I’ll admit it, the similarities probably don’t run much deeper than that, but they’ve both rather successfully used powerful imagery to engage with their fans and followers online.
We’ve talked about Obama’s marketing skills in a previous post, but he clearly ‘gets it’ (or at least his marketing team do). To break news of his re-election as US President, they tweeted a (now famous) image of him hugging his wife with the words ‘Four more years’. Within 12 hours of the image being posted, it had been retweeted nearly 700,000 times!
Jamie Oliver, the “celebrity chef”, also ‘gets it’. With over 412,000 followers on Instagram, according to marketer Jeff Bullas, he ‘doesn’t miss the on-going opportunities to market his personal brand, cooking shows and publications with visual online sharing’.
We’ve all heard the saying a picture paints a thousand words and it seems that the saying is no less true in the internet era than it was when it was first coined.
The growth of sites and services like Pinterest and Vine that rely on the more visual aspect of our senses has been exponential – Pinterest recently celebrated hitting 48 million users, and infant in comparison Vine, now boasts 1 million registered users.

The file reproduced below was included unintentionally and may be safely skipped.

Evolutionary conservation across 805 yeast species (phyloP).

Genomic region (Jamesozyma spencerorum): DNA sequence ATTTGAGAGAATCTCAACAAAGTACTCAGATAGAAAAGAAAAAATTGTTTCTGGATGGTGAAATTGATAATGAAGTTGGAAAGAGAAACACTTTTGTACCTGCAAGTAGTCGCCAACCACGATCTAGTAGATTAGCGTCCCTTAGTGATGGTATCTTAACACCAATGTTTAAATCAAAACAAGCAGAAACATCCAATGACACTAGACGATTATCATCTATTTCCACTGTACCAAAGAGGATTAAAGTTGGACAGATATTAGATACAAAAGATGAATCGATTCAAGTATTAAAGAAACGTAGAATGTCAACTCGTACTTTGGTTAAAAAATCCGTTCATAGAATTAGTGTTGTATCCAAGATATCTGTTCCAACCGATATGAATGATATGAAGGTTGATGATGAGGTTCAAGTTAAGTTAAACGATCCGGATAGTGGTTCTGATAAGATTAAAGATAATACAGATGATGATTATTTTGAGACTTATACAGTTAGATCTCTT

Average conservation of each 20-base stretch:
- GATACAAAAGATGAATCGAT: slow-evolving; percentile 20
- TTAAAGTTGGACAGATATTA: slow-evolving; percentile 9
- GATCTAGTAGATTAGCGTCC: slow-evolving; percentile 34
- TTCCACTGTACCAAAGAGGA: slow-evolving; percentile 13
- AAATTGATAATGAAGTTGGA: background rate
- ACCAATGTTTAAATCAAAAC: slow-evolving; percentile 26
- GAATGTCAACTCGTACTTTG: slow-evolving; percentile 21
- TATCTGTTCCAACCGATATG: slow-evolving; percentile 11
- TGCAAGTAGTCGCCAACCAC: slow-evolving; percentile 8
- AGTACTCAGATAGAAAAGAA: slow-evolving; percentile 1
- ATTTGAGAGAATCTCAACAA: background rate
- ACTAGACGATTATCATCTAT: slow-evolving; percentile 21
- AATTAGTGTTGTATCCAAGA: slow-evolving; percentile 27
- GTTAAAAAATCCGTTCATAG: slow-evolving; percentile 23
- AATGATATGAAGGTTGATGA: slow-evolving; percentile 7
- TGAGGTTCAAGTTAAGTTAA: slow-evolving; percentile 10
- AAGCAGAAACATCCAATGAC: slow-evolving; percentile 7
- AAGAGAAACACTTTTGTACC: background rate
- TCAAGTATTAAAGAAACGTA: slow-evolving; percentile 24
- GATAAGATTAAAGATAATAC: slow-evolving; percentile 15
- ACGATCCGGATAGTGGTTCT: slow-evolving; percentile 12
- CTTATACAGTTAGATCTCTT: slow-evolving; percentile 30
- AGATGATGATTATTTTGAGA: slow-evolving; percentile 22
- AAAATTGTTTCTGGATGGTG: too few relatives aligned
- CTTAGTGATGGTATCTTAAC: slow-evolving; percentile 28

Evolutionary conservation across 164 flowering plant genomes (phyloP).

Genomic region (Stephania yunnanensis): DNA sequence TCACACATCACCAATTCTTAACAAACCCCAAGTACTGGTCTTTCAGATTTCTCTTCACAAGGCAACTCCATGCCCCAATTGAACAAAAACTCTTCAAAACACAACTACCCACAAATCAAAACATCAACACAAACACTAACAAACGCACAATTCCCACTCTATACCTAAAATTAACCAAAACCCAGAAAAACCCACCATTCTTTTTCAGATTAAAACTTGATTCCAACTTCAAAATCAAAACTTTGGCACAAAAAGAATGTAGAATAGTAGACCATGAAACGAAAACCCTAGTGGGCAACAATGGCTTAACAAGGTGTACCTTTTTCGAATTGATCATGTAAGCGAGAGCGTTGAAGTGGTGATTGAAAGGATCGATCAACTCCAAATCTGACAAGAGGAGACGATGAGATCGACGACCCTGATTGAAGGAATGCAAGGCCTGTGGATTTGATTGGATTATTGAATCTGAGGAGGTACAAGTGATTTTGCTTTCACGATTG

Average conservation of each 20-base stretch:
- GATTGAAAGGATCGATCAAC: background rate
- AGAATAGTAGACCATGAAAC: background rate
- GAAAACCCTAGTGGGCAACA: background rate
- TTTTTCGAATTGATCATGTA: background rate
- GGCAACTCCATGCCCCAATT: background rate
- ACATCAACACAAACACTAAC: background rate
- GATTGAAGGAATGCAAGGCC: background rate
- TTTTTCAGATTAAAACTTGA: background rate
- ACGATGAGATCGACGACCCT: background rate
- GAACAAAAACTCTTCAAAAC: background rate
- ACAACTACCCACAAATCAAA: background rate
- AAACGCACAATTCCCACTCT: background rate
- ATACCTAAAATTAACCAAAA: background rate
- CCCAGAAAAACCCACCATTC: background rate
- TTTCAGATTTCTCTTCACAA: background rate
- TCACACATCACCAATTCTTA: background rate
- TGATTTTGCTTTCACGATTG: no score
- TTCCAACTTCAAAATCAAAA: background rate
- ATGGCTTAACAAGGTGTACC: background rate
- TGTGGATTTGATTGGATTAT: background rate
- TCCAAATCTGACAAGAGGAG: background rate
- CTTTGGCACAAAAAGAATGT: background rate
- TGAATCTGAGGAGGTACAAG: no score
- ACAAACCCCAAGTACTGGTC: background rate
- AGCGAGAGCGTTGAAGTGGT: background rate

Need more convincing?
A recent survey by ROI Research found that 44 per cent of respondents were more likely to engage with brands if they used pictures – more than any other means of connection. This is an immensely powerful stat that marketers should consider when crafting campaigns.
In addition, according to a study by Science Blogs, the difference between memory for pictures and words is that ‘pictures are correctly recalled about 1.5 times as often as printed words’. Again, potentially very powerful for marketers.
Such statistics clearly point to the fact that marketers should be investing in powerful imagery in their social media marketing.
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